Friday, 22 June 2018

Today's mystery.

How does a small tyre, complete with inner tube, come to be lying on the grass outside the garden gate at Haddock's.

No doubt there is a logical answer, but for the moment I fail to see it.

I'm now waiting for someone to knock on the door to ask if I've found it. 

It looks agricultural to me; but then there's not much around here that isn't!

Thursday, 21 June 2018

Back to the old routine.

The Chestnuts are in flower. Hay is being cut. We're swimming again. Wasps are making a nuisance of themselves (so are the bees that were brought in to harvest the Chestnut pollen). The excess fruit from our Bramley tree is falling like hailstones. The Oxalis continues to annoy me. Haddock's is blooming. My mower (Rory) has now been repaired. Everything will soon need watering. The outdoor wooden chairs have all been oiled. Still a surfeit of Tayberries. Pure blue skies. BBQ in full swing. Life is good. Freddie has overcome his fear of dogs. Grapes are swelling on the vines. There's a strong smell of newly cut grass in the air. Boo Boo can now recite the alphabet; not necessarily in the right order. It's hot.

That's about it.

Wednesday, 20 June 2018

Rogues Gallery.

Here they are folks; the three most dangerous people to hold positions of power in recent times. One from the US of A, one from the UK, and one from Germany.

The true extent of their collective folly is not yet at its peak; it'll be in the decades to come when everything goes thoroughly wrong. Believe me; at the moment we're simply experiencing the relative calm before the storm.

The world has already celebrated the fact that two of them no longer weald power; and it looks as if more Champagne will soon be opened, as Matron Markel is possibly on the way out too. 

Now all we need are people with enough clout to limit the bloody mess they've left in their wake, and, frankly, it will take a bleedin' miracle.

Hold on to your hats!

Tuesday, 19 June 2018

Jam Jars, and Lids.

Following-on from yesterday's posting, I found this a bit odd.

Like many, we tend to use old Bonne Maman jam jars for our own jams and jellies. The only problem is that the lids have built-in obsolescence; two years re-use is probably their maximum. I have plenty of glass jars, but a fastly reducing supply of usable lids.

Mr Amazon suggested these 12 lids (above) for $17.08 (€14.74 or £12.91). $1,40 each seems a lot of money just for a few simple lids; that's about the price of a jar of jam!

So, whilst shopping yesterday morning I bought a pack of 6 brand new Le Parfait jars, complete with lids, for €4.99 ($5.50 or £4.10).

Something, somewhere, don't seem right!

Also whilst chez Leclerc, I plumped for the Aberlour Single Malt Whisky for my winter tipple. I decided against the Jim Beam. I think I made a wise decision.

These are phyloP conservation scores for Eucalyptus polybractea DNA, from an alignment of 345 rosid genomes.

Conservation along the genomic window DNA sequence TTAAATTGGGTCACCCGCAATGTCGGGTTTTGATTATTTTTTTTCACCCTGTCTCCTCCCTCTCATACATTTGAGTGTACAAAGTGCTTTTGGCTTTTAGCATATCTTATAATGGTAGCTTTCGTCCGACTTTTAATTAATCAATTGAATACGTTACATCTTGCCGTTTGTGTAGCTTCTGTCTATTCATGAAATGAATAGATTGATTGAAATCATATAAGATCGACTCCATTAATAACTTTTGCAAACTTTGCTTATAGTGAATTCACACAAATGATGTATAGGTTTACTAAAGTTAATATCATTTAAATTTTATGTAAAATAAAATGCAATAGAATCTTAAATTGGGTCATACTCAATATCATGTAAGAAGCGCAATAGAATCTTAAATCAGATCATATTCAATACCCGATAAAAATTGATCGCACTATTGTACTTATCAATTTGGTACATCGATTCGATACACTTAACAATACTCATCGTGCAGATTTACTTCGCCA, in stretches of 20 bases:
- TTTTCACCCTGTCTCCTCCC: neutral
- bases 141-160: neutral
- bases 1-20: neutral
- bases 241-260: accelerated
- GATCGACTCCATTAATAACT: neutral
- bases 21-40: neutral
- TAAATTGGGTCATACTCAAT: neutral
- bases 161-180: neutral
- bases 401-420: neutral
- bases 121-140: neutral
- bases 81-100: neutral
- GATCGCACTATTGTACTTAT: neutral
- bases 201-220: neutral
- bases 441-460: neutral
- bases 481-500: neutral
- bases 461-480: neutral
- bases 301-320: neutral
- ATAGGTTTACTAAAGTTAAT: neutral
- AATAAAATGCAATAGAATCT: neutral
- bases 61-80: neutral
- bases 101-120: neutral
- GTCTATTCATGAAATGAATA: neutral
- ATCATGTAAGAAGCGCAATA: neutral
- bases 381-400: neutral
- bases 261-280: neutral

Monday, 18 June 2018

Jam Days.

I enjoy the growing, and I enjoy the preservation.

At the moment it's jam making. We've already had our Strawberry glut, and now the Tayberries/Raspberries are going crazy. They need to be preserved for the lean months; and that means mostly 'Jam'.

I'm a relative newcomer to Jam making, but I really enjoy it; it's a very satisfying process. 1 Kilo of fruit, 600 gms of special Jam sugar, a splash of Lemon juice, 5 mins stirring; and viola!

We have loads of Red Currants, and loads of Black Currants too, but I'll leave the making of jelly to Lady Magnon. She's already made her first lot of Apricot jam; the store cupboard is starting to fill.

The Walnuts are now pickling, and there are Girolles in the freezer.

We're getting there!

Sunday, 17 June 2018

Jim Beam.

In about 1966 I was managing The Fine Art Gallery in London's Devonshire Street. The gallery was situated next door to Peter Langan's infamous Odin's restaurant.

One of the gallery's regular clients was a young officer from the US naval base in Grosvenor Square. He exclusively bought beautiful Piranesi prints; a very discerning collector.

Through some jiggery-pokery he had managed to acquire himself two books of discount tickets for his PX store, and supplied me with bottles of Jim Beam bourbon at a few shillings a time. He offered all sorts of goodies, but I stuck to the bourbon.

I have just noticed that my Supermarket has a special offer of litre bottles of Jim Beam (above), so I've decided to make this my this coming winter's bottle of 'whiskey', instead of Scotch. It's been nearly 50 years since I last tasted it, so I hope it lives up to my memory.

p.s. The last time I saw the above mentioned officer, he was heading back to Grosvenor Square to smash-up equipment. It seemed that the Embassy's naval base had an annual budget, and that if it was not fully used, they had to break-up equipment to such an extent that the budget would be increased the following year. Everything that they smashed had to be classified as 'Lost at Sea' (in the middle of London!).

Lunacy exists the world over; I hope my bourbon purchase doesn't also prove to be lunacy.

Saturday, 16 June 2018


I am absolutely amazed by seemingly ordinary folk who think nothing of stealing. From what I see, almost anyone these days sees theft as acceptable everyday behaviour.

Personally I have never stolen. OK, maybe a pencil from school or a paint brush from college, but I have never knowingly, on purpose, taken things that do not belong to me.

It is accepted that every new invention or service will have the criminal world racking its brains how to abuse it, and I suppose that the Amazon delivery service must have been aware of this.

Many Amazon delivery vans now have an accompanying queue of followers, ready to pounce on whatever package is left on a doorstep (see above). What a dreadful bloody world we live in.

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